Tough questions remain about the future role of the National Oil Corporation (NOC) and the emotive issue of how to integrate senior figures in the oil industry who worked alongside Gaddafi during his 42-year rule.
Many in the industry expect a further reshuffle in the oil sector when the remainder of Libya's ruling National Transitional Council (NTC) moves from Benghazi to Tripoli. Competition for the high-profile role of NOC chairman, previously held by Shokri Ghanem, is expected to be fierce.
Libya holds Africa's largest oil reserves and was pumping 1.6 million barrels per day before the revolt.
* Ali Tarhouni, academic and opposition figure in exile who returned to Libya to take charge of economic, financial and oil matters on the Tripoli-based executive committee. Industry sources said he has little past experience in the Libyan oil sector.
* Omar Shahmak, deputy to Tarhouni and responsible for much of the daily operations of the oil ministry whose top priorities are field security and repairs to oil infrastructure.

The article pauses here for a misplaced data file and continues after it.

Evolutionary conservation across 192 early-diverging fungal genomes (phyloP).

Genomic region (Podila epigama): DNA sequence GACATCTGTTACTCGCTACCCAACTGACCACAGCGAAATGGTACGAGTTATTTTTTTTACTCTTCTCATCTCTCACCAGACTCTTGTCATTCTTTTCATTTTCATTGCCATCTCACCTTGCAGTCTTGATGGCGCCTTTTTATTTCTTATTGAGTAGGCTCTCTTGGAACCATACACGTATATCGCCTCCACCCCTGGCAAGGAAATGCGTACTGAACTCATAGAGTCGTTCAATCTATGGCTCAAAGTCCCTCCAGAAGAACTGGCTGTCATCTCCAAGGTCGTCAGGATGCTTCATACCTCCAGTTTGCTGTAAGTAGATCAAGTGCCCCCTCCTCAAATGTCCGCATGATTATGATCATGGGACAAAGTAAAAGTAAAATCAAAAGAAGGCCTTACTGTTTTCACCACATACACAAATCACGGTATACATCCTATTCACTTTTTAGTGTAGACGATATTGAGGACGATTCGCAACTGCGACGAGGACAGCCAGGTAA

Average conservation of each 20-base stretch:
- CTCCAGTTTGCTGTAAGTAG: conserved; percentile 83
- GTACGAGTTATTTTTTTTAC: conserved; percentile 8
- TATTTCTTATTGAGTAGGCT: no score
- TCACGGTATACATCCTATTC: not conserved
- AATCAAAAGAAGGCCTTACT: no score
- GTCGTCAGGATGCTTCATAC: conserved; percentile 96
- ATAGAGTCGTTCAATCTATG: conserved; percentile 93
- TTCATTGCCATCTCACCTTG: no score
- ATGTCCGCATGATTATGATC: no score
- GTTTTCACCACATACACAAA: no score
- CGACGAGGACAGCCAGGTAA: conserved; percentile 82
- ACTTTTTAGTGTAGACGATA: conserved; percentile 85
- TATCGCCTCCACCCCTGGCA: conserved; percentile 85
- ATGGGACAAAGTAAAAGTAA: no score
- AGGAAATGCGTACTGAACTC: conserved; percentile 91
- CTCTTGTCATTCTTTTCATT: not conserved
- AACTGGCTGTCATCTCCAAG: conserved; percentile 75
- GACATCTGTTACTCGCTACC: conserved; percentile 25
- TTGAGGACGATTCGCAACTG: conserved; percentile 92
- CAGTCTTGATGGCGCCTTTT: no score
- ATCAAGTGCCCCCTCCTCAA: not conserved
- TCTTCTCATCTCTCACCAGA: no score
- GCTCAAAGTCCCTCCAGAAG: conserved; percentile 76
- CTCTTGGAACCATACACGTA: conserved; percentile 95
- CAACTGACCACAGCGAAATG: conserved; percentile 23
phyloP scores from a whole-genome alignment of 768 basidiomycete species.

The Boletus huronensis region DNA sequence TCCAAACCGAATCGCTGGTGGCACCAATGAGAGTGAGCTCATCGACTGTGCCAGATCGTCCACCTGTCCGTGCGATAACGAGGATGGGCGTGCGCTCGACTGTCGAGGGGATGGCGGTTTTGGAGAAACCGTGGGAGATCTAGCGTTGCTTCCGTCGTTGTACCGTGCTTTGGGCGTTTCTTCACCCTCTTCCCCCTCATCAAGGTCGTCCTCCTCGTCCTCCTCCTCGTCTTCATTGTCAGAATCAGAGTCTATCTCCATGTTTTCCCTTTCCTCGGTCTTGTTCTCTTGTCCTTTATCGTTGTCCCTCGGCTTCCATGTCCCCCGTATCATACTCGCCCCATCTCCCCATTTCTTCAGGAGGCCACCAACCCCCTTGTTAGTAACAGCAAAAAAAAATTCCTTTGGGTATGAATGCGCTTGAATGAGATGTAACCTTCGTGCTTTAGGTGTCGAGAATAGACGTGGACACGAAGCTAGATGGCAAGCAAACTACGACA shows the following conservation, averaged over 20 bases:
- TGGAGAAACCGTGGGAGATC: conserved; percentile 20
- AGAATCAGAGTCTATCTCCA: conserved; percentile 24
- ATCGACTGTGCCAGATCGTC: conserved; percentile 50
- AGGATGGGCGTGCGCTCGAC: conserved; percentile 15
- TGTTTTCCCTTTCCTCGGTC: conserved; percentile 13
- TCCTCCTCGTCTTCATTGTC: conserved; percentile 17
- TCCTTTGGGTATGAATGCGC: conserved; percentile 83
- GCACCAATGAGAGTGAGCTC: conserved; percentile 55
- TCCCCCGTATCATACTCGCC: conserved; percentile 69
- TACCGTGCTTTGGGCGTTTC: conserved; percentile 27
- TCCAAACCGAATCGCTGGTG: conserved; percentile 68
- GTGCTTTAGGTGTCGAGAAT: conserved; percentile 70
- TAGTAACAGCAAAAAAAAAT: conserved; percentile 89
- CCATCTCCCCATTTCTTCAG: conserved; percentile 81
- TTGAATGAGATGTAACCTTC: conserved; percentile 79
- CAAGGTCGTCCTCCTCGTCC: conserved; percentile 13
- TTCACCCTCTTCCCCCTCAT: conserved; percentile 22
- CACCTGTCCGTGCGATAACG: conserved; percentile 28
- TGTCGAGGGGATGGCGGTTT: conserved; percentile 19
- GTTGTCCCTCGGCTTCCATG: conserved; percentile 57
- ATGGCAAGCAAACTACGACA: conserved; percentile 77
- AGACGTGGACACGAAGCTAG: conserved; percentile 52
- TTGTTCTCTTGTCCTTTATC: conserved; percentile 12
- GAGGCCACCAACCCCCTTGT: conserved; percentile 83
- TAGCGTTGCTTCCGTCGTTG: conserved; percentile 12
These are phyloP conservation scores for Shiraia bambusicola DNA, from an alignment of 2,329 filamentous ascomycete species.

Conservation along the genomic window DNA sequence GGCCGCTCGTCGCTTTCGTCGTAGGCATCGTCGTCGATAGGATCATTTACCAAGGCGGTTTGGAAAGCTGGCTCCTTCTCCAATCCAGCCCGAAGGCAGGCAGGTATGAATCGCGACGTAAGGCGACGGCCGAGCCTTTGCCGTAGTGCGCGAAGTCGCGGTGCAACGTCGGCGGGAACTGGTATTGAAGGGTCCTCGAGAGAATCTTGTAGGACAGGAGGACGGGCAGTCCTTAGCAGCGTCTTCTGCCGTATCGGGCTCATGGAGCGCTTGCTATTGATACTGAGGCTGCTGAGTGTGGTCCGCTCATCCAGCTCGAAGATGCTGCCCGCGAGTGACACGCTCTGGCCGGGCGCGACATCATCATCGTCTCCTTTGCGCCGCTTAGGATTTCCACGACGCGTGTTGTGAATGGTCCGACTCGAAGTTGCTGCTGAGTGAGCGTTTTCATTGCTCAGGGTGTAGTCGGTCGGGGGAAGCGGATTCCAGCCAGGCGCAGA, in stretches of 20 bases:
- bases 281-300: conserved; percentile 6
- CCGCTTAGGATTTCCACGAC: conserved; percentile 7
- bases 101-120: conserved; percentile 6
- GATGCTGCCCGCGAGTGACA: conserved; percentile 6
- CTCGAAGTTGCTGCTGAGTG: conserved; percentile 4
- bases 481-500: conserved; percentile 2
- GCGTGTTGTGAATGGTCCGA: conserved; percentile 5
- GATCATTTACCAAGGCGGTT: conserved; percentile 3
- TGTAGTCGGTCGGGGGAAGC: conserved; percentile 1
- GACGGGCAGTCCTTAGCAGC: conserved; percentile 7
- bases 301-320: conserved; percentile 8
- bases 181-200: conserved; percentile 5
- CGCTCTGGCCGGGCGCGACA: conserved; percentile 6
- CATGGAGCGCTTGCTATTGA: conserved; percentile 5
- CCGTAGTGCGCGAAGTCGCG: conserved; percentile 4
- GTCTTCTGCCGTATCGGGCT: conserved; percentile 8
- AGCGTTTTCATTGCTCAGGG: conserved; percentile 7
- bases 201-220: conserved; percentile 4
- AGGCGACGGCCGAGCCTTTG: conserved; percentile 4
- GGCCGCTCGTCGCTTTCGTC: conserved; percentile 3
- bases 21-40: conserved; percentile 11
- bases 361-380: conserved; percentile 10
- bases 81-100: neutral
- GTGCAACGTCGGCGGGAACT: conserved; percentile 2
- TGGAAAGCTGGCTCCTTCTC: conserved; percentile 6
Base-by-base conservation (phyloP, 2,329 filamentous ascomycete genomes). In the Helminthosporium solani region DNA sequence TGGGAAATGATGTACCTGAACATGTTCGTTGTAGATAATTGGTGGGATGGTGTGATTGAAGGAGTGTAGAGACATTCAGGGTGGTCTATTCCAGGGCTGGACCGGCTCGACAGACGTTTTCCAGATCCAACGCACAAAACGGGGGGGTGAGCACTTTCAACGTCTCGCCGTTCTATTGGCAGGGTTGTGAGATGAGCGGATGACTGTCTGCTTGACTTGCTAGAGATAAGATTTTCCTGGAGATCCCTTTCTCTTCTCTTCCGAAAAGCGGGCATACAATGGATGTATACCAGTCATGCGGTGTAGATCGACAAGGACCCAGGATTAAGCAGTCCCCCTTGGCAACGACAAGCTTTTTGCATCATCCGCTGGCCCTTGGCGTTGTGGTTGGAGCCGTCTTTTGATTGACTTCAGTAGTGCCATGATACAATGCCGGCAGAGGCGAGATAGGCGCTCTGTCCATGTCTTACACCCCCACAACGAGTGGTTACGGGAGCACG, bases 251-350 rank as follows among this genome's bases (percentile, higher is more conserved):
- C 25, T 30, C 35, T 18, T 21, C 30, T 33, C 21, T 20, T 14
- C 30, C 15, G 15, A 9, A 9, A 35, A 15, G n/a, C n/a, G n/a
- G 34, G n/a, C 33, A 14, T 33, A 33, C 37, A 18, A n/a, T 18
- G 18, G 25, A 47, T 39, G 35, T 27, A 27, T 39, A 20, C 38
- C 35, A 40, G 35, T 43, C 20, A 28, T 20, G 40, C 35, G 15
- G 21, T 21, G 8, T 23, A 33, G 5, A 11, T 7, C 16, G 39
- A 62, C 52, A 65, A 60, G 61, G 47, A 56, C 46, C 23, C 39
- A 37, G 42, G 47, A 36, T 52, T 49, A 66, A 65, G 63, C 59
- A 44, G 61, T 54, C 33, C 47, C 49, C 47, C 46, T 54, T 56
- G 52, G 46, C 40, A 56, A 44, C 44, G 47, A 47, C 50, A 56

* Nouri Berouin, Benghazi-based new head of the NOC appointed by the executive committee. He told Reuters in an interview that he planned to take on the high-profile job of representing Libya at the next OPEC meeting in Vienna in December. His background is petroleum engineering and his past experience includes work for eastern oil firm Arabian Gulf Oil Company (AGOCO) and UK-based oil services company Tecnica.
* Ahmed Majbri, chairman of the Benghazi-based Arabian Gulf Oil Company (AGOCO) replaced Abdel Wanis in February when the Libyan revolt started. This company controls around one quarter of the country's production, most of which is pumped from the eastern fields of Sarir and Mesla. Majbri previously worked in AGOCO's finance department.
* Mustafa el-Huni, NTC member with responsibilities for oil. He has spent over 30 years in the Libyan oil industry and was vice chairman of the National Oil Corporation in the 1980s.
* Shokri Ghanem, former head of the National Oil Corporation for five years before defecting in June. He is a divisive figure in post-revolutionary Libya, with some seeing him as bound up with the Gaddafi government and others calling him a mere "technocrat". An NTC member told Reuters that there is an internal investigation into whether he should have a future role in the industry. (Reporting by Emma Farge)